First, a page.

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Dietary Nitrates, Nitrites, and Nitrosamines Intake and the Risk of Gastric Cancer: A Meta-Analysis.

Abstract

The potential associations between dietary consumption of nitrates, nitrites, and nitrosamines and gastric cancer risk have been investigated by several studies, but yielded inconclusive results. We conducted a meta-analysis to provide a quantitative assessment of their relationships. Relevant articles were identified by a systematic literature searching of PubMed and Embase databases prior to August 2015. Random-effects models were employed to pool the relative risks. A total of 22 articles consisting of 49 studies-19 studies for nitrates, 19 studies for nitrites, and 11 studies for N-nitrosodimethylamine (NDMA)-were included. The summary relative risk of stomach cancer for the highest categories, compared with the lowest, was 0.80 (95% confidence interval (CI), 0.69-0.93) for dietary nitrates intake, 1.31 (95% CI, 1.13-1.52) for nitrites, and 1.34 (95% CI, 1.02-1.76) for NDMA (p for heterogeneity was 0.015, 0.013 and <0.001, respectively). The study type was found as the main source of heterogeneity for nitrates and nitrites. The heterogeneity for NDMA could not be eliminated completely through stratified analysis. Although significant associations were all observed in case-control studies, the cohort studies still showed a slight trend. The dose-response analysis indicated similar results as well. High nitrates intake was associated with a weak but statistically significant reduced risk of gastric cancer. Whereas increased consumption of nitrites and NDMA seemed to be risk factors for cancer. Due to the lack of uniformity for exposure assessment across studies, further prospective researches are warranted to verify these findings.

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  • Authors+Show Affiliations

    ,

    Department of General Surgery, Nanjing Drum Tower Hospital, The Affiliated Hospital of Nanjing University Medical School, Nanjing 210008, China. pengsong90@126.com.

    ,

    Department of Laboratory Medicine, The First Affiliated Hospital of Nanjing Medical University, Nanjing 210029, China. leiwu90@gmail.com.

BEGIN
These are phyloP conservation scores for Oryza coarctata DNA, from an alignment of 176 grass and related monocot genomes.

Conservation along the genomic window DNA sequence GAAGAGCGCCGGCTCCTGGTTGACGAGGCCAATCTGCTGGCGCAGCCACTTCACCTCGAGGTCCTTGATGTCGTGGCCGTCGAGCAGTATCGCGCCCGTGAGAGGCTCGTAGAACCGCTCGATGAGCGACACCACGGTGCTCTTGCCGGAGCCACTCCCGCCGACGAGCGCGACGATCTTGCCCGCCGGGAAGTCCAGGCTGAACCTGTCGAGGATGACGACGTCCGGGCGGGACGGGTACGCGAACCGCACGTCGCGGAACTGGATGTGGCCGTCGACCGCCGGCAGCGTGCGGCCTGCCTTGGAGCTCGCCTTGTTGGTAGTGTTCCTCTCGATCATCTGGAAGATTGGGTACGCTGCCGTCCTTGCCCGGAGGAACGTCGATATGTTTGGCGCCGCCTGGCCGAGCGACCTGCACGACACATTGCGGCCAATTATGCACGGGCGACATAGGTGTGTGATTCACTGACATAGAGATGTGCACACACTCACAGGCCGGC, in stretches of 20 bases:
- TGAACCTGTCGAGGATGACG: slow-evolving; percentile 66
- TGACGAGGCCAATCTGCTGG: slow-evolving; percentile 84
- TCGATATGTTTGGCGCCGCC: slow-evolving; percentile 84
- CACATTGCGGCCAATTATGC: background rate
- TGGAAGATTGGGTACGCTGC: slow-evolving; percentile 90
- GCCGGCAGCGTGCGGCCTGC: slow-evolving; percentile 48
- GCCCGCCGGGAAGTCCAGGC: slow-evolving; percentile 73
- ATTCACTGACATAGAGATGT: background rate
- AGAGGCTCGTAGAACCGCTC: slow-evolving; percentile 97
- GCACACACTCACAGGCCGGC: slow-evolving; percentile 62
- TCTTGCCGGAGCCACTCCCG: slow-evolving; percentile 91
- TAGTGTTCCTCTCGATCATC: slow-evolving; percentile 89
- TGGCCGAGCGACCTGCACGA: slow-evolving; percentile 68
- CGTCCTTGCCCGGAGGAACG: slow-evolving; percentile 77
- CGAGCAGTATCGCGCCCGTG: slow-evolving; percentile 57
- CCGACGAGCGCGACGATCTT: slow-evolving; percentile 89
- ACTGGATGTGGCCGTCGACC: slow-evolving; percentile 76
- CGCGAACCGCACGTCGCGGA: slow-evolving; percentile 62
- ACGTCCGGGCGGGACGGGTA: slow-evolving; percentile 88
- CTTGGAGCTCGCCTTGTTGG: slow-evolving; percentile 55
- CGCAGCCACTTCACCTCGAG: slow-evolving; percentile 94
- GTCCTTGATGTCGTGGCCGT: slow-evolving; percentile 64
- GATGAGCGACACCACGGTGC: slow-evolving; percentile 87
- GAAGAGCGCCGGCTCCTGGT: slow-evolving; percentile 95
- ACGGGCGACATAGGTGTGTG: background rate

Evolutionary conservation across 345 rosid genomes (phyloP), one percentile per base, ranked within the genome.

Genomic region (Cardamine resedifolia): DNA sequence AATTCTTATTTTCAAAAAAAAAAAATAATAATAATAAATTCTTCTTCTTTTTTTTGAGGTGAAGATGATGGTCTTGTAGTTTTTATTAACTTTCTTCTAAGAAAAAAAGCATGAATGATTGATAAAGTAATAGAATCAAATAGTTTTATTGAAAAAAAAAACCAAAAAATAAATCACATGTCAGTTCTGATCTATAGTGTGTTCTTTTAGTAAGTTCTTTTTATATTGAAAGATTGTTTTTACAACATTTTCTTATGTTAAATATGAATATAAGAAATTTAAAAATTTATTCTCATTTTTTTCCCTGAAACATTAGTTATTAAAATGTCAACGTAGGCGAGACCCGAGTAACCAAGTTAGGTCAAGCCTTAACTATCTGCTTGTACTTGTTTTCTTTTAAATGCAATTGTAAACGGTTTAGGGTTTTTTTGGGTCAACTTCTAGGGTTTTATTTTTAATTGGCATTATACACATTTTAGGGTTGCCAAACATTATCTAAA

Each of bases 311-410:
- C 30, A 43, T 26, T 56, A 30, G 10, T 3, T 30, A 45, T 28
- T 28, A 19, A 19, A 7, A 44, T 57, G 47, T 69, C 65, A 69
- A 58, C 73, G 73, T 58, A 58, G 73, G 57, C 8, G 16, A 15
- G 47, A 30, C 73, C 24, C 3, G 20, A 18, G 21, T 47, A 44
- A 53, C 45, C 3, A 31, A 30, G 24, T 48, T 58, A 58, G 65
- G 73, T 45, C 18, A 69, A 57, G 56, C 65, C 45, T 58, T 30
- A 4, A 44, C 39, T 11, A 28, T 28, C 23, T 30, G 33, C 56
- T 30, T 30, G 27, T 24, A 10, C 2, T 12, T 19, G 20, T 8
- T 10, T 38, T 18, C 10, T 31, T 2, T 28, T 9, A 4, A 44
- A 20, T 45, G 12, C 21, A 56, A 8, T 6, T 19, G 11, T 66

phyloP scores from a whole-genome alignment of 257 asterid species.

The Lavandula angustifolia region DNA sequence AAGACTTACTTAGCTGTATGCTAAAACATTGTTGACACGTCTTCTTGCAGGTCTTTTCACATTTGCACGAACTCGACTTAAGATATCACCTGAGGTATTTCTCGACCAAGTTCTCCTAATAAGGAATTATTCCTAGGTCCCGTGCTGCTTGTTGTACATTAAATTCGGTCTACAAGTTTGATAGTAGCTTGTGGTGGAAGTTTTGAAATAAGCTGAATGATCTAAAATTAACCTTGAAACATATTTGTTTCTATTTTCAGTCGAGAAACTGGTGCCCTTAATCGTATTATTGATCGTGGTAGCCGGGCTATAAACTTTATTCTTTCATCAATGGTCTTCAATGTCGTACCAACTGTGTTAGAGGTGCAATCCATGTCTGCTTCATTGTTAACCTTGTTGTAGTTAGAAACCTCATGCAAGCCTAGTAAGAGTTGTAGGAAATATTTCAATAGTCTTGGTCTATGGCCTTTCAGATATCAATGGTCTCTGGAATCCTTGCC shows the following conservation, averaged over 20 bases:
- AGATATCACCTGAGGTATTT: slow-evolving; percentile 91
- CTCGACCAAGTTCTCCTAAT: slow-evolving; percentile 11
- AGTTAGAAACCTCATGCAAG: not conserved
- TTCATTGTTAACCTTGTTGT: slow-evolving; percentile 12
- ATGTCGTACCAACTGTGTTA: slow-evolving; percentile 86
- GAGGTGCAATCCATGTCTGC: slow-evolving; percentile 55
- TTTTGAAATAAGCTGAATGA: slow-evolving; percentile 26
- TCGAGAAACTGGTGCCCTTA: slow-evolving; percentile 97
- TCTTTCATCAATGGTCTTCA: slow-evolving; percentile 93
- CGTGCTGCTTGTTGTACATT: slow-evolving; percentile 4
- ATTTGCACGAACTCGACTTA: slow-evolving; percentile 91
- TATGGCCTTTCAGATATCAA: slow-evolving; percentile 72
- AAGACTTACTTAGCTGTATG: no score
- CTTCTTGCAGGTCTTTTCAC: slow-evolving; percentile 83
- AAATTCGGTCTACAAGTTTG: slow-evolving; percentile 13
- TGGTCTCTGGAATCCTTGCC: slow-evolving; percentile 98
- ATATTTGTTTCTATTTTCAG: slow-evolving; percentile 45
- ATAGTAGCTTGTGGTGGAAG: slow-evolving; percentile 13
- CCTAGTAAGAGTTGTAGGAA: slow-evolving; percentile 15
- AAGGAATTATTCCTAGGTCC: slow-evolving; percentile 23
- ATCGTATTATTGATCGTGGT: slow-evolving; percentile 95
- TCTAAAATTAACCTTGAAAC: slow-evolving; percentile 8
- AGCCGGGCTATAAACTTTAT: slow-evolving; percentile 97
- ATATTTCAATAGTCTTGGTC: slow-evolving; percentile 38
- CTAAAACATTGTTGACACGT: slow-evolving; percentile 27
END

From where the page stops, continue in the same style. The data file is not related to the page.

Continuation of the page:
Department of General Surgery, Nanjing Drum Tower Hospital, The Affiliated Hospital of Nanjing University Medical School, Nanjing 210008, China. wenxian_guan@126.com.

    Source

    Nutrients 7:12 2015 Dec 01 pg 9872-95

    MeSH

    Diet
    Humans
    Meat
    Nitrates
    Nitrites
    Nitrosamines
    Stomach Neoplasms

    Pub Type(s)

    Journal Article
    Meta-Analysis
    Research Support, Non-U.S. Gov't
    Review

    Language

    eng

    PubMed ID

    26633477

    Citation

    Song, Peng, et al. "Dietary Nitrates, Nitrites, and Nitrosamines Intake and the Risk of Gastric Cancer: a Meta-Analysis." Nutrients, vol. 7, no. 12, 2015, pp. 9872-95.
    Song P, Wu L, Guan W. Dietary Nitrates, Nitrites, and Nitrosamines Intake and the Risk of Gastric Cancer: A Meta-Analysis. Nutrients. 2015;7(12):9872-95.
    Song, P., Wu, L., & Guan, W. (2015). Dietary Nitrates, Nitrites, and Nitrosamines Intake and the Risk of Gastric Cancer: A Meta-Analysis. Nutrients, 7(12), pp. 9872-95. doi:10.3390/nu7125505.
    Song P, Wu L, Guan W. Dietary Nitrates, Nitrites, and Nitrosamines Intake and the Risk of Gastric Cancer: a Meta-Analysis. Nutrients. 2015 Dec 1;7(12):9872-95. PubMed PMID: 26633477.
    * Article titles in AMA citation format should be in sentence-case
    TY - JOUR T1 - Dietary Nitrates, Nitrites, and Nitrosamines Intake and the Risk of Gastric Cancer: A Meta-Analysis. AU - Song,Peng, AU - Wu,Lei, AU - Guan,Wenxian, Y1 - 2015/12/01/ PY - 2015/09/22/received PY - 2015/11/11/revised PY - 2015/11/16/accepted PY - 2015/12/4/entrez PY - 2015/12/4/pubmed PY - 2016/9/16/medline KW - diet KW - gastric cancer KW - nitrates KW - nitrites KW - nitrosamines SP - 9872 EP - 95 JF - Nutrients JO - Nutrients VL - 7 IS - 12 N2 - The potential associations between dietary consumption of nitrates, nitrites, and nitrosamines and gastric cancer risk have been investigated by several studies, but yielded inconclusive results. We conducted a meta-analysis to provide a quantitative assessment of their relationships. Relevant articles were identified by a systematic literature searching of PubMed and Embase databases prior to August 2015. Random-effects models were employed to pool the relative risks. A total of 22 articles consisting of 49 studies-19 studies for nitrates, 19 studies for nitrites, and 11 studies for N-nitrosodimethylamine (NDMA)-were included. The summary relative risk of stomach cancer for the highest categories, compared with the lowest, was 0.80 (95% confidence interval (CI), 0.69-0.93) for dietary nitrates intake, 1.31 (95% CI, 1.13-1.52) for nitrites, and 1.34 (95% CI, 1.02-1.76) for NDMA (p for heterogeneity was 0.015, 0.013 and <0.001, respectively). The study type was found as the main source of heterogeneity for nitrates and nitrites. The heterogeneity for NDMA could not be eliminated completely through stratified analysis. Although significant associations were all observed in case-control studies, the cohort studies still showed a slight trend. The dose-response analysis indicated similar results as well. High nitrates intake was associated with a weak but statistically significant reduced risk of gastric cancer. Whereas increased consumption of nitrites and NDMA seemed to be risk factors for cancer. Due to the lack of uniformity for exposure assessment across studies, further prospective researches are warranted to verify these findings. SN - 2072-6643 UR - https://www.unboundmedicine.com/medline/citation/26633477/full_citation L2 - http://www.mdpi.com/resolver?pii=nu7125505 DB - PRIME DP - Unbound Medicine ER -